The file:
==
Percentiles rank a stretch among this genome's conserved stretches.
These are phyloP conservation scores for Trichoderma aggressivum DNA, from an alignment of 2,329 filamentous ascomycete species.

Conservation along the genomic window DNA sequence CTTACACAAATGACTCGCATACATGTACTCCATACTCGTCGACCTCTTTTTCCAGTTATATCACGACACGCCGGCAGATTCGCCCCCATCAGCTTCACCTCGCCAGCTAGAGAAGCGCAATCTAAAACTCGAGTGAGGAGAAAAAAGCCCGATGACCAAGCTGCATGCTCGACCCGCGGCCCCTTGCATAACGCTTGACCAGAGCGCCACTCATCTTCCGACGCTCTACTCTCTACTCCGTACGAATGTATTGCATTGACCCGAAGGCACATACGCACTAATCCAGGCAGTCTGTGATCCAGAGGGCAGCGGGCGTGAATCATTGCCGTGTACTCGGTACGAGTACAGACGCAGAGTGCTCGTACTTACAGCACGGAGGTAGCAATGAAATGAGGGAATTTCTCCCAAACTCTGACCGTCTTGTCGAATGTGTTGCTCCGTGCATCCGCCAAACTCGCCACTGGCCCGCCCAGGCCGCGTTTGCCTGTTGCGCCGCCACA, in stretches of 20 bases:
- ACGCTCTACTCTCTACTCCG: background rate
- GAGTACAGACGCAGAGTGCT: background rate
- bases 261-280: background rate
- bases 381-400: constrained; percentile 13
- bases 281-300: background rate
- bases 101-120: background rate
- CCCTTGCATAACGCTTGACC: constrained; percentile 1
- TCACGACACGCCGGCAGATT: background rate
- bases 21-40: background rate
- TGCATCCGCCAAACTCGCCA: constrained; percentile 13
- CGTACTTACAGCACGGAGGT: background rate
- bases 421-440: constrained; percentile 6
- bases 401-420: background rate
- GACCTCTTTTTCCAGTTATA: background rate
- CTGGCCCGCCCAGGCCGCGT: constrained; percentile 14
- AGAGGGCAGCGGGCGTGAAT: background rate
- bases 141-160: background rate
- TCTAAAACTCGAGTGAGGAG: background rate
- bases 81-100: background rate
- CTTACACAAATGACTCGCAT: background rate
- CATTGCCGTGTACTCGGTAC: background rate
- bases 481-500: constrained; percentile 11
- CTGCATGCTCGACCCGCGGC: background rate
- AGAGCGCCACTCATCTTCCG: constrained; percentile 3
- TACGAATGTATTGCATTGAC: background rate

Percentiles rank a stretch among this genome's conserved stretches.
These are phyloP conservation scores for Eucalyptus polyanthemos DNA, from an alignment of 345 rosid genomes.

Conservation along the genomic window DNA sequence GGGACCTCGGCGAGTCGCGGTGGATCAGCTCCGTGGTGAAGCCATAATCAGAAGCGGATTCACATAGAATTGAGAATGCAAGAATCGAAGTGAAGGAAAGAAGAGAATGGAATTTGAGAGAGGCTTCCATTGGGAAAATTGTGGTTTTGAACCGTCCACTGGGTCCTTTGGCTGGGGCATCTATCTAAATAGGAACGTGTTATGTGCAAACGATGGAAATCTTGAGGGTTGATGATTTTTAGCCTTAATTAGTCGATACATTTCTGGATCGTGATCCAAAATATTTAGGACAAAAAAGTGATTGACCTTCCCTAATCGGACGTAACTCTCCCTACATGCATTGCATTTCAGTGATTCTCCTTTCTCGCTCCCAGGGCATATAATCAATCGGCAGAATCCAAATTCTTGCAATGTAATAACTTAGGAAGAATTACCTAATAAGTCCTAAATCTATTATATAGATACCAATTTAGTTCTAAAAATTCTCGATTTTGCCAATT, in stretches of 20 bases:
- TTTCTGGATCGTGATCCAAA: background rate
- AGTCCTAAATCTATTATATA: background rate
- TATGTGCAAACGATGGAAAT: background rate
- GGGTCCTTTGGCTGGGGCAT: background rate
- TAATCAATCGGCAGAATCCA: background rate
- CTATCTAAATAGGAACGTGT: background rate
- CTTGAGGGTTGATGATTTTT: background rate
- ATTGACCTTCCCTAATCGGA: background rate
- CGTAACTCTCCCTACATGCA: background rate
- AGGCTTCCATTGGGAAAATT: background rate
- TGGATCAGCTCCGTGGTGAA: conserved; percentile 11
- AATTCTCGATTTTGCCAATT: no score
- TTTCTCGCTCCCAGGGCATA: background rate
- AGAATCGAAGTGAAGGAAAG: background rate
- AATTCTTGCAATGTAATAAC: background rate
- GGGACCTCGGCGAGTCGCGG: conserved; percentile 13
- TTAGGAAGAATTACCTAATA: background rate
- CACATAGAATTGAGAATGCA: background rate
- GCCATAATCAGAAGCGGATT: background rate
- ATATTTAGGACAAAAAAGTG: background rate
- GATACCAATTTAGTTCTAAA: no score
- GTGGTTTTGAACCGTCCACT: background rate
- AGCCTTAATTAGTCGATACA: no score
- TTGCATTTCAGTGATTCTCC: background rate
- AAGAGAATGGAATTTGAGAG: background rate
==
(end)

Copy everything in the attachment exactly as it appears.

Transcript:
Percentiles rank a stretch among this genome's conserved stretches.
These are phyloP conservation scores for Trichoderma aggressivum DNA, from an alignment of 2,329 filamentous ascomycete species.

Conservation along the genomic window DNA sequence CTTACACAAATGACTCGCATACATGTACTCCATACTCGTCGACCTCTTTTTCCAGTTATATCACGACACGCCGGCAGATTCGCCCCCATCAGCTTCACCTCGCCAGCTAGAGAAGCGCAATCTAAAACTCGAGTGAGGAGAAAAAAGCCCGATGACCAAGCTGCATGCTCGACCCGCGGCCCCTTGCATAACGCTTGACCAGAGCGCCACTCATCTTCCGACGCTCTACTCTCTACTCCGTACGAATGTATTGCATTGACCCGAAGGCACATACGCACTAATCCAGGCAGTCTGTGATCCAGAGGGCAGCGGGCGTGAATCATTGCCGTGTACTCGGTACGAGTACAGACGCAGAGTGCTCGTACTTACAGCACGGAGGTAGCAATGAAATGAGGGAATTTCTCCCAAACTCTGACCGTCTTGTCGAATGTGTTGCTCCGTGCATCCGCCAAACTCGCCACTGGCCCGCCCAGGCCGCGTTTGCCTGTTGCGCCGCCACA, in stretches of 20 bases:
- ACGCTCTACTCTCTACTCCG: background rate
- GAGTACAGACGCAGAGTGCT: background rate
- bases 261-280: background rate
- bases 381-400: constrained; percentile 13
- bases 281-300: background rate
- bases 101-120: background rate
- CCCTTGCATAACGCTTGACC: constrained; percentile 1
- TCACGACACGCCGGCAGATT: background rate
- bases 21-40: background rate
- TGCATCCGCCAAACTCGCCA: constrained; percentile 13
- CGTACTTACAGCACGGAGGT: background rate
- bases 421-440: constrained; percentile 6
- bases 401-420: background rate
- GACCTCTTTTTCCAGTTATA: background rate
- CTGGCCCGCCCAGGCCGCGT: constrained; percentile 14
- AGAGGGCAGCGGGCGTGAAT: background rate
- bases 141-160: background rate
- TCTAAAACTCGAGTGAGGAG: background rate
- bases 81-100: background rate
- CTTACACAAATGACTCGCAT: background rate
- CATTGCCGTGTACTCGGTAC: background rate
- bases 481-500: constrained; percentile 11
- CTGCATGCTCGACCCGCGGC: background rate
- AGAGCGCCACTCATCTTCCG: constrained; percentile 3
- TACGAATGTATTGCATTGAC: background rate

Percentiles rank a stretch among this genome's conserved stretches.
These are phyloP conservation scores for Eucalyptus polyanthemos DNA, from an alignment of 345 rosid genomes.

Conservation along the genomic window DNA sequence GGGACCTCGGCGAGTCGCGGTGGATCAGCTCCGTGGTGAAGCCATAATCAGAAGCGGATTCACATAGAATTGAGAATGCAAGAATCGAAGTGAAGGAAAGAAGAGAATGGAATTTGAGAGAGGCTTCCATTGGGAAAATTGTGGTTTTGAACCGTCCACTGGGTCCTTTGGCTGGGGCATCTATCTAAATAGGAACGTGTTATGTGCAAACGATGGAAATCTTGAGGGTTGATGATTTTTAGCCTTAATTAGTCGATACATTTCTGGATCGTGATCCAAAATATTTAGGACAAAAAAGTGATTGACCTTCCCTAATCGGACGTAACTCTCCCTACATGCATTGCATTTCAGTGATTCTCCTTTCTCGCTCCCAGGGCATATAATCAATCGGCAGAATCCAAATTCTTGCAATGTAATAACTTAGGAAGAATTACCTAATAAGTCCTAAATCTATTATATAGATACCAATTTAGTTCTAAAAATTCTCGATTTTGCCAATT, in stretches of 20 bases:
- TTTCTGGATCGTGATCCAAA: background rate
- AGTCCTAAATCTATTATATA: background rate
- TATGTGCAAACGATGGAAAT: background rate
- GGGTCCTTTGGCTGGGGCAT: background rate
- TAATCAATCGGCAGAATCCA: background rate
- CTATCTAAATAGGAACGTGT: background rate
- CTTGAGGGTTGATGATTTTT: background rate
- ATTGACCTTCCCTAATCGGA: background rate
- CGTAACTCTCCCTACATGCA: background rate
- AGGCTTCCATTGGGAAAATT: background rate
- TGGATCAGCTCCGTGGTGAA: conserved; percentile 11
- AATTCTCGATTTTGCCAATT: no score
- TTTCTCGCTCCCAGGGCATA: background rate
- AGAATCGAAGTGAAGGAAAG: background rate
- AATTCTTGCAATGTAATAAC: background rate
- GGGACCTCGGCGAGTCGCGG: conserved; percentile 13
- TTAGGAAGAATTACCTAATA: background rate
- CACATAGAATTGAGAATGCA: background rate
- GCCATAATCAGAAGCGGATT: background rate
- ATATTTAGGACAAAAAAGTG: background rate
- GATACCAATTTAGTTCTAAA: no score
- GTGGTTTTGAACCGTCCACT: background rate
- AGCCTTAATTAGTCGATACA: no score
- TTGCATTTCAGTGATTCTCC: background rate
- AAGAGAATGGAATTTGAGAG: background rate